Undoing the Fourteenth Amendment would be a lengthy and complicated process, which the former president does not seem to understand.
“As part of my plan to secure the border, on day one of my new term in office, I will sign an executive order making clear to federal agencies that under the correct interpretation of the law, going forward the future children of illegal aliens will not receive automatic U.S. citizenship,” Trump said in a video posted on his Truth Social platform.
The Fourteenth Amendment was ratified in 1868 to help guarantee rights to Black Americans after the end of slavery. The measure grants citizenship to anyone “born or naturalized in the United States” and guarantees them “equal protection under the laws.”
Trump had initially suggested ending birthright citizenship in 2018, telling Axios he was under the (false) impression that it was possible to do so via executive order, instead of by constitutional amendment. If he were to issue an executive order, it would most likely be immediately challenged in court.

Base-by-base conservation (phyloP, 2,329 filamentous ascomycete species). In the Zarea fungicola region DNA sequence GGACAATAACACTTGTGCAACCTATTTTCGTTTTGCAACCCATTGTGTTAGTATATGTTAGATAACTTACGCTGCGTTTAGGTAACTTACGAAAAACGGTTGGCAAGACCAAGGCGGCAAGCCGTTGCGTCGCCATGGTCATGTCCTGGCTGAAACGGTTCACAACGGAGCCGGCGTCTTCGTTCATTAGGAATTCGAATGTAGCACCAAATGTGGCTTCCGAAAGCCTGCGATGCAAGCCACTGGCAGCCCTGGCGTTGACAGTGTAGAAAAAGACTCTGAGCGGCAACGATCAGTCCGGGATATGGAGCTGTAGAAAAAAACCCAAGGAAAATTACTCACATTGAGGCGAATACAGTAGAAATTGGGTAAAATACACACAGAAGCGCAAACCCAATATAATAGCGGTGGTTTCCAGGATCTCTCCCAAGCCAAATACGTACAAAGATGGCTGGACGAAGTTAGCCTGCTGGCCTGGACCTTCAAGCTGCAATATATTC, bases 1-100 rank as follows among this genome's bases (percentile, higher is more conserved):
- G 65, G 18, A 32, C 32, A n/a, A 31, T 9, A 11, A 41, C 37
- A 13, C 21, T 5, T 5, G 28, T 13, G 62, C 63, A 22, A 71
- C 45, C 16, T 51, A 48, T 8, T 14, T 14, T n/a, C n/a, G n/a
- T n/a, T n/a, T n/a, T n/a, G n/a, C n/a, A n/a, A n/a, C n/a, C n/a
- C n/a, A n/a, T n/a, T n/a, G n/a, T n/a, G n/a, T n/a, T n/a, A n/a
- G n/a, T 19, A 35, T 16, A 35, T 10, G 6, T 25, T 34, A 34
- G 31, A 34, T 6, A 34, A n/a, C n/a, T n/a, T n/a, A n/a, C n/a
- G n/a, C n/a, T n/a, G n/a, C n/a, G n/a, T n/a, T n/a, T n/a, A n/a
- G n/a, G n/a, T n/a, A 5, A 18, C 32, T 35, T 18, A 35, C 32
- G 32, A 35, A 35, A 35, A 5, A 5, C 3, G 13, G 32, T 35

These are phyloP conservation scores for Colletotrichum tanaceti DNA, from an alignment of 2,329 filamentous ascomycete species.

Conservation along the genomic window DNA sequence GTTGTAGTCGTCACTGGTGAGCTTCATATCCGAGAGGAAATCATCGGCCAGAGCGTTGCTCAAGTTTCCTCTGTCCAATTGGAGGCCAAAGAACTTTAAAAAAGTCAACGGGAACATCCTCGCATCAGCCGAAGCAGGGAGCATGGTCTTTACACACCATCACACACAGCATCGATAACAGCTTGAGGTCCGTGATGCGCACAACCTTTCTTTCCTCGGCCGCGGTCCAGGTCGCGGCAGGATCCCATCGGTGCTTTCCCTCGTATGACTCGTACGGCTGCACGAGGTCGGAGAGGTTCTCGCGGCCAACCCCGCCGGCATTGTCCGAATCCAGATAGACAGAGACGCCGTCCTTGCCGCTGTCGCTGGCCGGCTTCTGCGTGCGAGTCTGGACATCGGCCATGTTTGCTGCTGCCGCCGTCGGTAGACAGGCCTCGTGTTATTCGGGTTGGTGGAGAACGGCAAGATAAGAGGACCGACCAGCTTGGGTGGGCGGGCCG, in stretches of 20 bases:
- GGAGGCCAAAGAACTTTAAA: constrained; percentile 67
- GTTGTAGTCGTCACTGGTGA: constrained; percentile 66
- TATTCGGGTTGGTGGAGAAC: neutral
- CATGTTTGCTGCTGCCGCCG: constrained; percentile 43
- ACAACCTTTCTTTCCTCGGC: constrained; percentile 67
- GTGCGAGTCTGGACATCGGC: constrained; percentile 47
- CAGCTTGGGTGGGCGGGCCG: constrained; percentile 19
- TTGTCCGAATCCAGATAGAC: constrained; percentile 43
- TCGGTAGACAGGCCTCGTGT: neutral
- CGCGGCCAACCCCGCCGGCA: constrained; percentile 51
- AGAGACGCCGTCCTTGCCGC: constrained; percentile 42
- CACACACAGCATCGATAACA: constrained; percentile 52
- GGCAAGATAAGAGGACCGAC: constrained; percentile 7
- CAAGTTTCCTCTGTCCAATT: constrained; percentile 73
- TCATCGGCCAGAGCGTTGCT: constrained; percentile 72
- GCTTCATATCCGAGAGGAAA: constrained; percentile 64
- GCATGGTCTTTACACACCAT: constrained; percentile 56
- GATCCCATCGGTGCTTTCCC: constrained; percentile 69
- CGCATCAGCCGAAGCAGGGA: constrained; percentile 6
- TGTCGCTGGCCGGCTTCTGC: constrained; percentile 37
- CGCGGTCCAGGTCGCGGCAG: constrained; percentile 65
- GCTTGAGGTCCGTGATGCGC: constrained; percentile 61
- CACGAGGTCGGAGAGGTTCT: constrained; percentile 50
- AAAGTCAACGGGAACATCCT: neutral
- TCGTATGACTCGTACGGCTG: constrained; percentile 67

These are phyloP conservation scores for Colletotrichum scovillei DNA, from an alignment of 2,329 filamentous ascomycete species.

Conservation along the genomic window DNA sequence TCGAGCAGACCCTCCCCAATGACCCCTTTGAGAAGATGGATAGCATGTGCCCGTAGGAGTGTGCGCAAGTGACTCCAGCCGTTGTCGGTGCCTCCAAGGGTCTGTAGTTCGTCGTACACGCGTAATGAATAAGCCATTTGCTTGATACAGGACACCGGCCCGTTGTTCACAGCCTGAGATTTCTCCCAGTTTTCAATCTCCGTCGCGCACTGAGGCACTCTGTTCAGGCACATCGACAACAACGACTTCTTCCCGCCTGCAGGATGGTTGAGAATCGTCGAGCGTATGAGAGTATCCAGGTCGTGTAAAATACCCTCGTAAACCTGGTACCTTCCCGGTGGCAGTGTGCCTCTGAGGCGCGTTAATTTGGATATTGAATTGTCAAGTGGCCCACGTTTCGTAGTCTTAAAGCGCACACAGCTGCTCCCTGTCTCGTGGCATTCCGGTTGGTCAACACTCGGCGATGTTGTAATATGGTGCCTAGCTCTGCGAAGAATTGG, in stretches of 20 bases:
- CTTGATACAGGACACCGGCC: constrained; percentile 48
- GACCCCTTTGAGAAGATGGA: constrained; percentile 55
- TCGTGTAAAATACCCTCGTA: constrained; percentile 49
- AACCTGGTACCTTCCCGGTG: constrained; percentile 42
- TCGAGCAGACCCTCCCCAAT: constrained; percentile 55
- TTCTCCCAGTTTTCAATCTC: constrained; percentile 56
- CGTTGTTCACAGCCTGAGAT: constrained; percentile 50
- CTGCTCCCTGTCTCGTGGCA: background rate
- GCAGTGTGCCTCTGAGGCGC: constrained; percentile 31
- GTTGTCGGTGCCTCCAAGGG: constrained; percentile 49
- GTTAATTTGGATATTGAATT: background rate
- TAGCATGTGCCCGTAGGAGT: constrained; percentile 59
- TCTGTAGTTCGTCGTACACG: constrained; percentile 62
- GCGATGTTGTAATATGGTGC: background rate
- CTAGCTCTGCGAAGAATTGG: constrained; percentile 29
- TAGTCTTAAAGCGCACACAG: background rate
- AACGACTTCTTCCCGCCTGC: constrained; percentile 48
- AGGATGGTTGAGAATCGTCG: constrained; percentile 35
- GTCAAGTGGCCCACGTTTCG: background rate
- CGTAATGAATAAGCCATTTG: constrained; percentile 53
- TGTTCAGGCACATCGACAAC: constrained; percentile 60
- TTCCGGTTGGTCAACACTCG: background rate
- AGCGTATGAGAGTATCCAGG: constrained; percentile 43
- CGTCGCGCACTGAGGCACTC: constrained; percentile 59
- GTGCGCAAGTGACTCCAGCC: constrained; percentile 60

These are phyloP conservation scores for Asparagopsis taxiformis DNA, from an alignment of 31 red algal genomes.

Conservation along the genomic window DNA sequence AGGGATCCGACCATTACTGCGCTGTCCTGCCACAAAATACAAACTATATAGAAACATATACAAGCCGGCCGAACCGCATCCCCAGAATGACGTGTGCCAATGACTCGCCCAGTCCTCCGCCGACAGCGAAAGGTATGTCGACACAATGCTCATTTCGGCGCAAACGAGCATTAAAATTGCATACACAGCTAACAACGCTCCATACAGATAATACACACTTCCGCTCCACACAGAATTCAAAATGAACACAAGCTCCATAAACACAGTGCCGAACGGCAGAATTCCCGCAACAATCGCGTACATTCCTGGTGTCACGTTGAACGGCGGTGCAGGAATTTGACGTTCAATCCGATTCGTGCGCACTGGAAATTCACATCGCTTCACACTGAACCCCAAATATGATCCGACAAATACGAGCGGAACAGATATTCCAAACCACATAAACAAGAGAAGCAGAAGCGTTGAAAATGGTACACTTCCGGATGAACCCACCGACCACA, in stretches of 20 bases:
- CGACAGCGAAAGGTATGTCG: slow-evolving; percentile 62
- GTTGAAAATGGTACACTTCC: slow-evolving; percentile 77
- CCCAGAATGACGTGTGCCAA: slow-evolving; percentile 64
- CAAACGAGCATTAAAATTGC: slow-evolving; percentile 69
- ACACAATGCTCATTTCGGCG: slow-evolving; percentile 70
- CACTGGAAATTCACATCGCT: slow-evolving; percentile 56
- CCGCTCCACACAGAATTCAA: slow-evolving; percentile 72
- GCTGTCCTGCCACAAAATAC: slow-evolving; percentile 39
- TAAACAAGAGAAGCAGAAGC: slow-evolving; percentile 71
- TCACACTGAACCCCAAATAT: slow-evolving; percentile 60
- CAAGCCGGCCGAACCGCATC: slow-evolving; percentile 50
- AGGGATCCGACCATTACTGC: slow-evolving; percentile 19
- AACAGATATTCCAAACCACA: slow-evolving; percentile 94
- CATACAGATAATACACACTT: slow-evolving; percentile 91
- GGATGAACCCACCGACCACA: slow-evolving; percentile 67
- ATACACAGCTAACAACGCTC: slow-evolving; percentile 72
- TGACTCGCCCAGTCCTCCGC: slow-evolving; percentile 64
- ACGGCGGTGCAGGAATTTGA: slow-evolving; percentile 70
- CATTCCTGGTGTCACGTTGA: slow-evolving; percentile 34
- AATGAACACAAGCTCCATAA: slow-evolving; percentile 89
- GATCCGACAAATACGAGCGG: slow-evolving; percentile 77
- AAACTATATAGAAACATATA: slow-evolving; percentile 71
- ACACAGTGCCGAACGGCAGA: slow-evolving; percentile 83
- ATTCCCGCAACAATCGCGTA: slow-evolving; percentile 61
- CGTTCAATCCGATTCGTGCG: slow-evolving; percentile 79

The president does not have the power to unilaterally overturn a constitutional amendment, legal experts warned at the time. While some conservative scholars argue that the Fourteenth Amendment only refers to children born in the U.S. to lawful permanent residents, the general consensus is that you can’t just stop applying that part of the law.
Trump-appointed Judge James C. Ho argued at the time that the U.S. legal system has to follow its own laws, which means applying them equally to foreign visitors (except diplomats) and immigrants. “Opponents of illegal immigration cannot claim to champion the rule of law and then, in the same breath, propose policies that violate our Constitution,” he wrote in a 2011 op-ed for The Wall Street Journal.
Meanwhile, the actual process to amend the constitution is lengthy and complicated. One of the many steps requires a two-thirds vote from both the House and Senate—an unlikely event, given how divided Congress has become. So Trump’s proposal is just another empty promise.